Laparoscopic Conversion of a GB into Normal Anatomy

Abstract & Commentary

By Namir Katkhouda, MD, FACS, Professor of Surgery, Chief, Minimally Invasive Surgery, University of Southern California (USC)-Los Angeles, CA. Dr. Katkhouda is a consultant for Baxter, Ethicon, Storz, and Gore.

Synopsis: Restoration of normal anatomy after RYGBP is feasible.

Source: Himpens J, et al. Laparoscopic conversion of the gastric bypass into a normal anatomy. Obes Surg. 2006;16:908-912.

Background: Laparoscopic Roux-en-Y gastric bypass (RYGBP) is considered a non-reversible procedure. The laparoscopic conversion of RYGBP into a normal anatomy was reported here.

Methods: In June 2004, a laparoscopic RYGBP was performed in a 46-year-old female sweet-eater with a BMI of 46 kg/m2. After 7 months, the patient reported a significant, and incapacitating, dumping syndrome without postprandial hypoglycemia. She requested conversion to a normal anatomy; hence, a laparoscopic RYGBP reversal was performed. The BMI at the time was 27 kg/m2.

Results: Operative time was 95 minutes, and intra-operative blood loss was 150 mL. The patient had an uneventful recovery and was discharged home on the fifth postoperative day. At 6 months follow up, her BMI was 27 kg/m2, and barium swallow showed good passage, with good gastric motility. After one year, the BMI is still unchanged and she is doing well.

Conclusion: Restoration of normal anatomy after RYGBP is technically feasible.

Commentary

This paper presents a laparoscopic conversion of a Roux-en-Y into the previous anatomy. Technically, it does not seem to be a challenge to Himpens and colleagues, who are experienced laparoscopic surgeons with numerous years of experience under their belt; but the readers should be forewarned, this is a difficult operation and if the laparoscopic gastric bypass is a 10 on the scale of difficulty, this operation described here is a 15. It is true though that the lack of adhesions and the minimal scarring following a laparoscopic operation makes it easier to convert than an open VBG into a lap gastric bypass for example. The discussion then focuses on the indications for such a conversion. In this case reported, it was a sweet eater who was having intolerable dumping. That is reasonable, but the other reasons brought forth in the discussion are more debatable.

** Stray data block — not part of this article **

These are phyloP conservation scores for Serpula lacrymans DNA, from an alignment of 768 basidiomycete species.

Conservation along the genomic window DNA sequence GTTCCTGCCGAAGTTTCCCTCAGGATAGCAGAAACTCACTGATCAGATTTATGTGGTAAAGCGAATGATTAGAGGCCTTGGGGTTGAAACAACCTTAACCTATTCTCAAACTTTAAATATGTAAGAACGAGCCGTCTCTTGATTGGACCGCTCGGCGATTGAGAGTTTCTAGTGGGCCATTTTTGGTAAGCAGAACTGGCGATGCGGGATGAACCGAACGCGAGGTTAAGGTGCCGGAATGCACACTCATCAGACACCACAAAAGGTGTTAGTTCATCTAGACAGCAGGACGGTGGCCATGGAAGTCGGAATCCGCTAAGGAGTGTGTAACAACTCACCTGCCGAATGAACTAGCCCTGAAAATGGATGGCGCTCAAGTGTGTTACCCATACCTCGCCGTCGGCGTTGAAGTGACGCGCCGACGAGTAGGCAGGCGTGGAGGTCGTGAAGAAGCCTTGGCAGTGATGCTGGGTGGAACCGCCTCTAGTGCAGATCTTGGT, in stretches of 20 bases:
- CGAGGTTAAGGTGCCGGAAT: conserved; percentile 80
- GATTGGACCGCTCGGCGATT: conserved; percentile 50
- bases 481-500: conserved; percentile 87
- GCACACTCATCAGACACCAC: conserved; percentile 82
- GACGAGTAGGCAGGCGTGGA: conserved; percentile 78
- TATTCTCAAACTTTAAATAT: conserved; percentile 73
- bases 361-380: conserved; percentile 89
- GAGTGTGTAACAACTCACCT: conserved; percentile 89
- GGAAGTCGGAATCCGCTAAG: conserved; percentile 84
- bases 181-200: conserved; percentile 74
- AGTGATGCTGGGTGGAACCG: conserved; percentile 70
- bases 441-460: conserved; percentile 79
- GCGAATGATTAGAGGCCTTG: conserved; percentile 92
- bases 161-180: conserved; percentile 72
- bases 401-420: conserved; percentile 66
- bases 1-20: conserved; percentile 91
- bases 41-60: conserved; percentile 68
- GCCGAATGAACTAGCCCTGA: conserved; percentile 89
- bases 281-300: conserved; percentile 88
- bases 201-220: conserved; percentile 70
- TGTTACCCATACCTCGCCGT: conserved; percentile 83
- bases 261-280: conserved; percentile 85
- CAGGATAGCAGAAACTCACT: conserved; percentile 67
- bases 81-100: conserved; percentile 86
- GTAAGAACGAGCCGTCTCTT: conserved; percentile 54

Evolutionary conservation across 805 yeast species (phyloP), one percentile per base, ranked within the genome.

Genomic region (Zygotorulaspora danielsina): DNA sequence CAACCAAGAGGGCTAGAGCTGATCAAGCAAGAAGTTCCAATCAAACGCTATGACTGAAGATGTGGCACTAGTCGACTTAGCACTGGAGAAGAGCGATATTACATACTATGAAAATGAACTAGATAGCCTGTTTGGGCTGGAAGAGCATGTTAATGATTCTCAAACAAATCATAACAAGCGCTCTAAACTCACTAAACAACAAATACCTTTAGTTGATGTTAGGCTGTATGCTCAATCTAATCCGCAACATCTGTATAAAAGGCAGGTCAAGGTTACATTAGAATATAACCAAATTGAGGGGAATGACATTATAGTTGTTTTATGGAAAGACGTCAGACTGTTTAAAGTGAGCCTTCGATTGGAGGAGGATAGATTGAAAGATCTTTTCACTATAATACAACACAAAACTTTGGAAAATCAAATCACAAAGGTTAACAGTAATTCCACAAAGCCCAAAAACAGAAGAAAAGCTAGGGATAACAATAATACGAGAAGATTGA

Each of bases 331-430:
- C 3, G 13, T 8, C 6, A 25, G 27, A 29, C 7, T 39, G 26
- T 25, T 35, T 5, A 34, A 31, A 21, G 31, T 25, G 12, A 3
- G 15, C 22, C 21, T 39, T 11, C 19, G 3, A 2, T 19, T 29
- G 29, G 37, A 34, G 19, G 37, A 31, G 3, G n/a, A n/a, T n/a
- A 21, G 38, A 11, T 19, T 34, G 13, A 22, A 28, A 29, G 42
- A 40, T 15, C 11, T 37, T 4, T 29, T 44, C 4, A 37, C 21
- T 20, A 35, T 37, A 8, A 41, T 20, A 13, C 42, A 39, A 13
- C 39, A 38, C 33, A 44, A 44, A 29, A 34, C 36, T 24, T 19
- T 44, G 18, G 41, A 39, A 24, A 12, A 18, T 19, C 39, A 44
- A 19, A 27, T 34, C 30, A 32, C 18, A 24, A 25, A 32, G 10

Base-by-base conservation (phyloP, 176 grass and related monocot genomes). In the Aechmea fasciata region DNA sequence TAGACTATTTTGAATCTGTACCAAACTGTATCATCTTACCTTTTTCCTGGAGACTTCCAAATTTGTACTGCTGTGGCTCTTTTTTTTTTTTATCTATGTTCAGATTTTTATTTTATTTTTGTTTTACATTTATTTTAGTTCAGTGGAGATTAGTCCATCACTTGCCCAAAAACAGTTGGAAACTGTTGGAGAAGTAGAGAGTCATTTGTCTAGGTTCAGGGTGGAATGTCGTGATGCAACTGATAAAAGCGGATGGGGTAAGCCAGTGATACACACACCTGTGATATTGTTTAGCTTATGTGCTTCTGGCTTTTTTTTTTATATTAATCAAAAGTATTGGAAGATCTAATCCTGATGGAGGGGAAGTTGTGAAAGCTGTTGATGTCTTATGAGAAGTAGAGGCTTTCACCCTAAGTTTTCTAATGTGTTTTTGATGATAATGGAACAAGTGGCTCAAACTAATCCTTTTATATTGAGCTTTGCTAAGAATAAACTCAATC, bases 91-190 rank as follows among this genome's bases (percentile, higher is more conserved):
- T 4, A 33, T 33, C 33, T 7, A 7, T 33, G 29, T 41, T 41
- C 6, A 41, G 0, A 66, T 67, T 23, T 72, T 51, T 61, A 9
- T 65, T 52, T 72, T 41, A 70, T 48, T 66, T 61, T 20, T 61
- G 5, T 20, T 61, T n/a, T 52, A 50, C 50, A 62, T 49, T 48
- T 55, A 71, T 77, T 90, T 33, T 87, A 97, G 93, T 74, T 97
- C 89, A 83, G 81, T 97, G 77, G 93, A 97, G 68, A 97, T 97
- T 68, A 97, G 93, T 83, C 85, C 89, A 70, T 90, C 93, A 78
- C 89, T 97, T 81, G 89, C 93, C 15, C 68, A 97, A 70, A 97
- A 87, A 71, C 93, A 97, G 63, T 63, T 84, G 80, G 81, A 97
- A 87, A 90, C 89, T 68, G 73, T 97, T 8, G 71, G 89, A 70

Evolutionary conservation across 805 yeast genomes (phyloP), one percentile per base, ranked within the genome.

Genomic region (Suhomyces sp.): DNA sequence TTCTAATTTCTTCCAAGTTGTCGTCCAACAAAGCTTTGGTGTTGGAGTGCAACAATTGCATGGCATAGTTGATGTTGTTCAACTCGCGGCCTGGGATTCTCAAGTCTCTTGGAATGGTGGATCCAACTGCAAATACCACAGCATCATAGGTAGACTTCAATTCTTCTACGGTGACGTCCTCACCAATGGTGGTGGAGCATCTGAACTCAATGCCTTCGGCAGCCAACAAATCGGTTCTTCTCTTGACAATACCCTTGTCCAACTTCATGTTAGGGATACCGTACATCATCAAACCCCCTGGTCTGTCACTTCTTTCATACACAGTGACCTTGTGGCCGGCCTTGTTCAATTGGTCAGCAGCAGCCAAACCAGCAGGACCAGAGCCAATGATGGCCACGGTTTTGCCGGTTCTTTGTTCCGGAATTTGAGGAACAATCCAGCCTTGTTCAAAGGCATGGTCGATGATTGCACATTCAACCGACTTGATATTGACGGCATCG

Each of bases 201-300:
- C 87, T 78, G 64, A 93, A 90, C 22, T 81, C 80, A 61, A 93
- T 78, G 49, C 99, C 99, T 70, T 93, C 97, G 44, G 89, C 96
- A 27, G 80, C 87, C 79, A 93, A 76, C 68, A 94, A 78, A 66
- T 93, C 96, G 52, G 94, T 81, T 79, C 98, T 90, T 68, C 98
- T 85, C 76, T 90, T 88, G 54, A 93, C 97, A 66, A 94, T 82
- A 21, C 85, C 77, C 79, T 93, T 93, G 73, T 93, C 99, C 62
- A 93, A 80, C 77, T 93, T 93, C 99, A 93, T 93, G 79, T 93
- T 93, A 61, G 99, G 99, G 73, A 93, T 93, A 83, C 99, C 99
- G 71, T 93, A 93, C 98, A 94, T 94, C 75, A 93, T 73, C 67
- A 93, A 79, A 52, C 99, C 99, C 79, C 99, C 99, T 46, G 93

The first one is cholelithiasis, and the need to access the common bile duct. It is not clear why a restoration of normal gastric anatomy would be better than a simple transgastric ERCP through the remaining stomach, a technique more seductive and technically much less invasive than the operation proposed here. The second indication discussed by Himpens et al is the cancer of the remaining stomach. Again, this is not clear why this will work. Himpens et al say "obviously the bypassed stomach is inaccessible for routine endoscopy." It is not clear where the connection is to the proposed operation.

The final 2 reasons are more legitimate: malnutrition following gastric bypass; although very rare, it can be well handled by this operation, and I think that the first step could be a reduction in the length of the Roux-en-Y. Finally, nesidioblastomas are a real problem, and a reversal could be of some help there. The restitution of normal anatomy might be less aggressive therapy, reducing the beta cell trophic factors, which had been increased as a result of the Roux-en-Y gastric bypass.